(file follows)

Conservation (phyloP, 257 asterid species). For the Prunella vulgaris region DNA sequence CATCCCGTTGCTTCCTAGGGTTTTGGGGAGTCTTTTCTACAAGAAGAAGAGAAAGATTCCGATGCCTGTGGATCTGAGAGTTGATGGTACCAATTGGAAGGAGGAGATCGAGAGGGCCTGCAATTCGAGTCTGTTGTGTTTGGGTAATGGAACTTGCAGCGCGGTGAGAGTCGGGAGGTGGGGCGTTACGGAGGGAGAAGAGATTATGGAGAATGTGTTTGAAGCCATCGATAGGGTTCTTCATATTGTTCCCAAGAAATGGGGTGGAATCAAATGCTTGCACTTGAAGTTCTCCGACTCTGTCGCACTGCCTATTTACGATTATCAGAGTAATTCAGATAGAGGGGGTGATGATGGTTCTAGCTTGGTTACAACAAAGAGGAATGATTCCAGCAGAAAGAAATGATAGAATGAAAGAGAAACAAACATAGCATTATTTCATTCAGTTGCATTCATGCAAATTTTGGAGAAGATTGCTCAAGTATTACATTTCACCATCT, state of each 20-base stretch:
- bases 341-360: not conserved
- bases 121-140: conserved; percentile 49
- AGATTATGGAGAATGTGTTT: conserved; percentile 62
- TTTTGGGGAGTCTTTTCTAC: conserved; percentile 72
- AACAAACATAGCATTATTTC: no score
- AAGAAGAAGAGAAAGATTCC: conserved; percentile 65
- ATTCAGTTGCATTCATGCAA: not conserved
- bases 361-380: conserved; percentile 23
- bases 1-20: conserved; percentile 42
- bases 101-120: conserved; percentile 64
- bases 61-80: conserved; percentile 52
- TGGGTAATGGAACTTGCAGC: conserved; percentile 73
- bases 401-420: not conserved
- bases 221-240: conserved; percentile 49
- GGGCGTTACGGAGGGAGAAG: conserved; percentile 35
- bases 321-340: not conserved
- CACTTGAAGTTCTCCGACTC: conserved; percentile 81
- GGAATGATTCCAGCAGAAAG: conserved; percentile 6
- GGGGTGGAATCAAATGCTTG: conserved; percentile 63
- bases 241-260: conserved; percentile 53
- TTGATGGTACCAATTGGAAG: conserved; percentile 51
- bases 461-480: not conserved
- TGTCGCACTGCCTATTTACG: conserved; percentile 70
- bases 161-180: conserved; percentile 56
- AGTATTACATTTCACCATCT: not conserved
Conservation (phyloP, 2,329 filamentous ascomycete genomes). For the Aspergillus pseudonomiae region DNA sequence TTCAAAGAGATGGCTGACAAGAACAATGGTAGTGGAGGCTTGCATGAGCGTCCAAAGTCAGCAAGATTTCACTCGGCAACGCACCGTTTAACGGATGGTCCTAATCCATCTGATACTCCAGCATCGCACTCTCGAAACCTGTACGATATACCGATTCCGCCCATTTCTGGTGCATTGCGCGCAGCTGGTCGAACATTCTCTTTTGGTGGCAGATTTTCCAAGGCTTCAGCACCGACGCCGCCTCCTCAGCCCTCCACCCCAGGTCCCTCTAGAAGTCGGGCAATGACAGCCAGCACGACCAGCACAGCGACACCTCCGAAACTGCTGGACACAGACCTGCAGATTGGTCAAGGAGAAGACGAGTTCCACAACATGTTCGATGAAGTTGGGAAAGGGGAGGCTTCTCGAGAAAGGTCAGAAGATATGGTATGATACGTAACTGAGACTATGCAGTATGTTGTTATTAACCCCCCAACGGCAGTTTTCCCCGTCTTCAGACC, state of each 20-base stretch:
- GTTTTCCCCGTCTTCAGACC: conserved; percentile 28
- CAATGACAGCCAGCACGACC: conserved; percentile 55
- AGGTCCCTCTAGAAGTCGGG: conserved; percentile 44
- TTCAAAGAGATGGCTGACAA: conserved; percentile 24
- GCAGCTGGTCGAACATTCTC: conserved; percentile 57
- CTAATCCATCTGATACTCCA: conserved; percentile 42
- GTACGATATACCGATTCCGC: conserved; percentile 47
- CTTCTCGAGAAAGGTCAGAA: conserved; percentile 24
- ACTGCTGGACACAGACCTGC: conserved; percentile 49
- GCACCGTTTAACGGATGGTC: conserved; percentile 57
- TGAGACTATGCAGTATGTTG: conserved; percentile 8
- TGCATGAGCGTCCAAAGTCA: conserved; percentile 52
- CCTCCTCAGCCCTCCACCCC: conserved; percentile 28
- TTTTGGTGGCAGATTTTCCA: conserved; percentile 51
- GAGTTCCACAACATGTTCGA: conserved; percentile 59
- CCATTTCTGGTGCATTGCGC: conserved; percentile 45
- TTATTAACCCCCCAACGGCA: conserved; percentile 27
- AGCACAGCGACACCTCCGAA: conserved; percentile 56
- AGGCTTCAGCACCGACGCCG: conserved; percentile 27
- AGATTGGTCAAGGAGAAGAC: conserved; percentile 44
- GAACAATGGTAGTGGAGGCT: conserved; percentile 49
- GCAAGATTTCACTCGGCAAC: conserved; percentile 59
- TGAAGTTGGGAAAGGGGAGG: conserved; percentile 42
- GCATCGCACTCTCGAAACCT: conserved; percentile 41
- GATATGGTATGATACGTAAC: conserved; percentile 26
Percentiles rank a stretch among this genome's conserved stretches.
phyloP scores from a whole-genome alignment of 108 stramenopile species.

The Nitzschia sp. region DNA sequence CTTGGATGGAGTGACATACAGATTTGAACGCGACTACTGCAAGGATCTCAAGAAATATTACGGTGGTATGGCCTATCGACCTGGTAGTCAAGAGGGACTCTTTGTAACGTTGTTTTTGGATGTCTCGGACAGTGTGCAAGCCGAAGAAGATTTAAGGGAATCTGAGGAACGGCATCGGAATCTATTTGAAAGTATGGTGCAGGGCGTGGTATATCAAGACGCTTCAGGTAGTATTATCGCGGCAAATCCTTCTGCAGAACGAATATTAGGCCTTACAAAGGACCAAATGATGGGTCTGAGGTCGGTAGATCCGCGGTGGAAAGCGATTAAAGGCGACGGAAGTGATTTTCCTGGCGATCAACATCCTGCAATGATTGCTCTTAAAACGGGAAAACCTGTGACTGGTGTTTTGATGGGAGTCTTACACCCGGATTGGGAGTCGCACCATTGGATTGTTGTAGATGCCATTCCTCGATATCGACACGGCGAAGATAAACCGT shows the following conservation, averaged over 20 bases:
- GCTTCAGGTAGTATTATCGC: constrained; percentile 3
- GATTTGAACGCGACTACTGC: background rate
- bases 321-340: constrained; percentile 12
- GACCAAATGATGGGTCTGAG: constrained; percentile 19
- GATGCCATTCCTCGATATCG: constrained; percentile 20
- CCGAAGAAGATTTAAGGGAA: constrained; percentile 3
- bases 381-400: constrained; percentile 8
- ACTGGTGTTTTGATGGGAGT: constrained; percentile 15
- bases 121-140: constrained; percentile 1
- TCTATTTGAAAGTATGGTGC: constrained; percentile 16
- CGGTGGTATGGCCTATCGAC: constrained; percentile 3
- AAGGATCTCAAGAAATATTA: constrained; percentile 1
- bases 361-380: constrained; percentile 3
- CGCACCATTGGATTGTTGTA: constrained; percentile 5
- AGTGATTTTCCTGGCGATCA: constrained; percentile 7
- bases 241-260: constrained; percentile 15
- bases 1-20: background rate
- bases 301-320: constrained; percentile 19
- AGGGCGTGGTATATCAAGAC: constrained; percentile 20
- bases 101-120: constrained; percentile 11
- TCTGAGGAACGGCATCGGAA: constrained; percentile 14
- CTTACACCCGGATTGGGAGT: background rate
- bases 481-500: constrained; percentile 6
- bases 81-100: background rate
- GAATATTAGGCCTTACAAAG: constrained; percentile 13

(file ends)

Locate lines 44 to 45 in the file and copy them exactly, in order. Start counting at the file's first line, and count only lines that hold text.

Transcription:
- TTATTAACCCCCCAACGGCA: conserved; percentile 27
- AGCACAGCGACACCTCCGAA: conserved; percentile 56